abstractNote = {Fundamental to biological decision-making is the ability to generate bimodal expression patterns where two alternate expression states simultaneously exist. Here in this study, we use a combination of single-cell analysis and mathematical modeling to examine the sources of bimodality in the transcriptional program controlling HIV’s fate decision between active replication and viral latency. We find that the HIV Tat protein manipulates the intrinsic toggling of HIV’s promoter, the LTR, to generate bimodal ON-OFF expression, and that transcriptional positive feedback from Tat shifts and expands the regime of LTR bimodality. This result holds for both minimal synthetic viral circuits and full-length virus. Strikingly, computational analysis indicates that the Tat circuit’s non-cooperative ‘non-latching’ feedback architecture is optimized to slow the promoter’s toggling and generate bimodality by stochastic extinction of Tat. In contrast to the standard Poisson model, theory and experiment show that non-latching positive feedback substantially dampens the inverse noise-mean relationship to maintain stochastic bimodality despite increasing mean-expression levels. Given the rapid evolution of HIV, the presence of a circuit optimized to robustly generate bimodal expression appears consistent with the hypothesis that HIV’s decision between active replication and latency provides a viral fitness advantage. More broadly, the results suggest that positive-feedback circuits may have evolved not only for signal amplification but also for robustly generating bimodality by decoupling expression fluctuations (noise) from mean expression levels.},
doi = {10.1371/journal.pbio.2000841},
journal = {PLoS biology (Online)},
number = 10,
volume = 15,
place = {United States},
year = {Wed Oct 18 00:00:00 EDT 2017},
month = {Wed Oct 18 00:00:00 EDT 2017}
}
  • Bimodality is observed on the size of the heaviest released fragment for semi-peripheral heavy ion induced reactions in the intermediate energy domain. From lattice-gas calculations, this signal can sign a phase transition even if the system has not reached a complete equilibrium. It is shown from the data that it is correlated with other possible phase transition signals. The two bimodality solutions correspond to different excitation energies and to similar temperatures as expected if bimodality is due to a liquid-gas phase transition.
  • Highlights: • Y-encoded proto-oncoprotein TSPY amplifies its expression level via a positive feedback loop. • TSPY binds to the chromatin/DNA at exon 1 of TSPY gene. • TSPY enhances the gene expression in a TSPY exon 1 sequence dependent manner. • The conserved SET/NAP-domain is essential for TSPY transactivation. • Insights on probable mechanisms on TSPY exacerbation on cancer development in men. - Abstract: The testis-specific protein Y-encoded (TSPY) is a repetitive gene located on the gonadoblastoma region of the Y chromosome, and has been considered to be the putative gene for this oncogenic locus on the male-only chromosome. Itmore » is expressed in spermatogonial cells and spermatocytes in normal human testis, but abundantly in gonadoblastoma, testicular germ cell tumors and a variety of somatic cancers, including melanoma, hepatocellular carcinoma and prostate cancer. Various studies suggest that TSPY accelerates cell proliferation and growth, and promotes tumorigenesis. In this report, we show that TSPY could bind directly to the chromatin/DNA at exon 1 of its own gene, and greatly enhance the transcriptional activities of the endogenous gene in the LNCaP prostate cancer cells. Domain mapping analyses of TSPY have localized the critical and sufficient domain to the SET/NAP-domain. These results suggest that TSPY could efficiently amplify its expression and oncogenic functions through a positive feedback loop, and contribute to the overall tumorigenic processes when it is expressed in various human cancers.« less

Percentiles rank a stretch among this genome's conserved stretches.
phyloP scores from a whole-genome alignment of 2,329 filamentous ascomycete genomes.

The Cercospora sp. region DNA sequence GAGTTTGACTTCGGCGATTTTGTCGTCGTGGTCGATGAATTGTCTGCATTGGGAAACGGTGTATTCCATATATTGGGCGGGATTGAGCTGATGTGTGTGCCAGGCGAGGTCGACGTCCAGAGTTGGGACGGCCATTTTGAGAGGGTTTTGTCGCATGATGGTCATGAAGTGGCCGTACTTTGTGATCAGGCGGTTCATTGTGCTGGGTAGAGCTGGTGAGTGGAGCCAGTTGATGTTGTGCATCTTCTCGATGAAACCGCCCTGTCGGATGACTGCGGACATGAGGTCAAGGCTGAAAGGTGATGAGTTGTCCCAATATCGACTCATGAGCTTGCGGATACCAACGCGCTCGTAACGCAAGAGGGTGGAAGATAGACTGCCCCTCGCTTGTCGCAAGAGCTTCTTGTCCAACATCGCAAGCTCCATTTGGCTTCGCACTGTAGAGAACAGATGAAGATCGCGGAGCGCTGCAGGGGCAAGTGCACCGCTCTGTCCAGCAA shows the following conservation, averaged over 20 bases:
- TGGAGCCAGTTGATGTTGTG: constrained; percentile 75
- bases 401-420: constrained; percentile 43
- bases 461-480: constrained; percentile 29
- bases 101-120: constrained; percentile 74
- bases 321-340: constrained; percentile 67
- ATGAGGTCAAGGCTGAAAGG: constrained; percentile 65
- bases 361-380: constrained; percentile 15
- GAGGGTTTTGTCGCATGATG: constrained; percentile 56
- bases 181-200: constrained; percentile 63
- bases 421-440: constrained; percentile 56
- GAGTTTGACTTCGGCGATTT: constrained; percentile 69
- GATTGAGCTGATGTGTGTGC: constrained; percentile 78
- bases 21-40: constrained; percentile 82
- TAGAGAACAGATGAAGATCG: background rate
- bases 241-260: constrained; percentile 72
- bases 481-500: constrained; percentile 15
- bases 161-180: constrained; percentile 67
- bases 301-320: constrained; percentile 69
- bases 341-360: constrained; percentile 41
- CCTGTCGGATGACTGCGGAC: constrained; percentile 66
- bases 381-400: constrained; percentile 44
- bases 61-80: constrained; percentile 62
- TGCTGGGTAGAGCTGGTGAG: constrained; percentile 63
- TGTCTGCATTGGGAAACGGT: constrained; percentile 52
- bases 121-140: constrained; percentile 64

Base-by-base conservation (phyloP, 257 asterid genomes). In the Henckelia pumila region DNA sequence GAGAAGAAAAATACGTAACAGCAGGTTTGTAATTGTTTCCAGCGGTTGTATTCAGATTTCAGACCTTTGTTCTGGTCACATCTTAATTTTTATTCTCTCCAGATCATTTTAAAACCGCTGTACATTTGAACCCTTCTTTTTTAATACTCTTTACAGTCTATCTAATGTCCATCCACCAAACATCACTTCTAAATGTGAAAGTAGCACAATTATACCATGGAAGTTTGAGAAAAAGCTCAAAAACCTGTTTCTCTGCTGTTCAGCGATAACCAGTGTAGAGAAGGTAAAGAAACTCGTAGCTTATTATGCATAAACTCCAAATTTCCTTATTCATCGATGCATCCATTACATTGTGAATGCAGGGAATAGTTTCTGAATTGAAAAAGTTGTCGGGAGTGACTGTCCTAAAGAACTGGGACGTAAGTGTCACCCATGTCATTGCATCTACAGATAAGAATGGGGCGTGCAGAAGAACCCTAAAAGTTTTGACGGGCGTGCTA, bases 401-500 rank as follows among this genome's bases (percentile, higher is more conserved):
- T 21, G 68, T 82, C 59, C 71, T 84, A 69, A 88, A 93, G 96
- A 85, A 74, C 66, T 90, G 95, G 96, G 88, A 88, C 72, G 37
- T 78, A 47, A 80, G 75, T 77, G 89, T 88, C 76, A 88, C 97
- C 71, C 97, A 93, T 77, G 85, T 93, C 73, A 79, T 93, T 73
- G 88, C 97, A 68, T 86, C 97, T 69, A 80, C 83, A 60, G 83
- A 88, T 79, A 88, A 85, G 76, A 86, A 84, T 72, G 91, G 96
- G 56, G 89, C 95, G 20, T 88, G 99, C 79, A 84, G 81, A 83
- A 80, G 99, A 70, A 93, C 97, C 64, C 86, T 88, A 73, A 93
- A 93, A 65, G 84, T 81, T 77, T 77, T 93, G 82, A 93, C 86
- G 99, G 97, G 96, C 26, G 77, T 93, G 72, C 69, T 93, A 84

• We have designed and fabricated a low-noise dc superconducting quantum interference device (SQUID) magnetometer that is integrated on a 4{times}4 mm{sup 2} chip. The white flux noise of the magnetometer measured in a flux-locked-loop mode using simple, direct-coupled electronics with additional positive feedback (APF) is 6.4{times}10{sup {minus}7} {Phi}{sub 0}/{radical}Hz. The corresponding white flux density noise is 3.9 fT/{radical}Hz. The SQUID flux-to-voltage transfer function with APF is enhanced to 4.7 mV/{Phi}{sub 0} at the optimal working point, thereby significantly reducing the preamplifier contribution to the total noise. A maximum feedback field of 65 nT for frequencies up to 300 Hz andmore » a maximum slew rate of 120 {mu}T/s at 300 Hz have been attained using a two-pole integrator.« less
  • Three magnetometers based on dc superconducting quantum interference devices (SQUIDs) fabricated from YBa{sub 2}Cu{sub 3}O{sub 7{minus}{ital x}} have been operated in a magnetically shielded room using a flux-locked loop involving additional positive feedback with bias current reversal. Two of these devices, integrated multiloop dc SQUIDs with outer diameters of 7 mm, achieved white noise levels of 10 fT/{radical}Hz for bicrystal junctions and 30 fT/{radical}Hz for step-edge junctions. The third magnetometer involved a flux transformer with a 10{times}10 mm{sup 2} pickup coil connected to a 16-turn input coil which was inductively coupled to a bicrystal SQUID. This device achieved a whitemore » noise of 16.2 fT/{radical}Hz. High quality magnetocardiograms were obtained without signal averaging. {copyright} {ital 1996 American Institute of Physics.}« less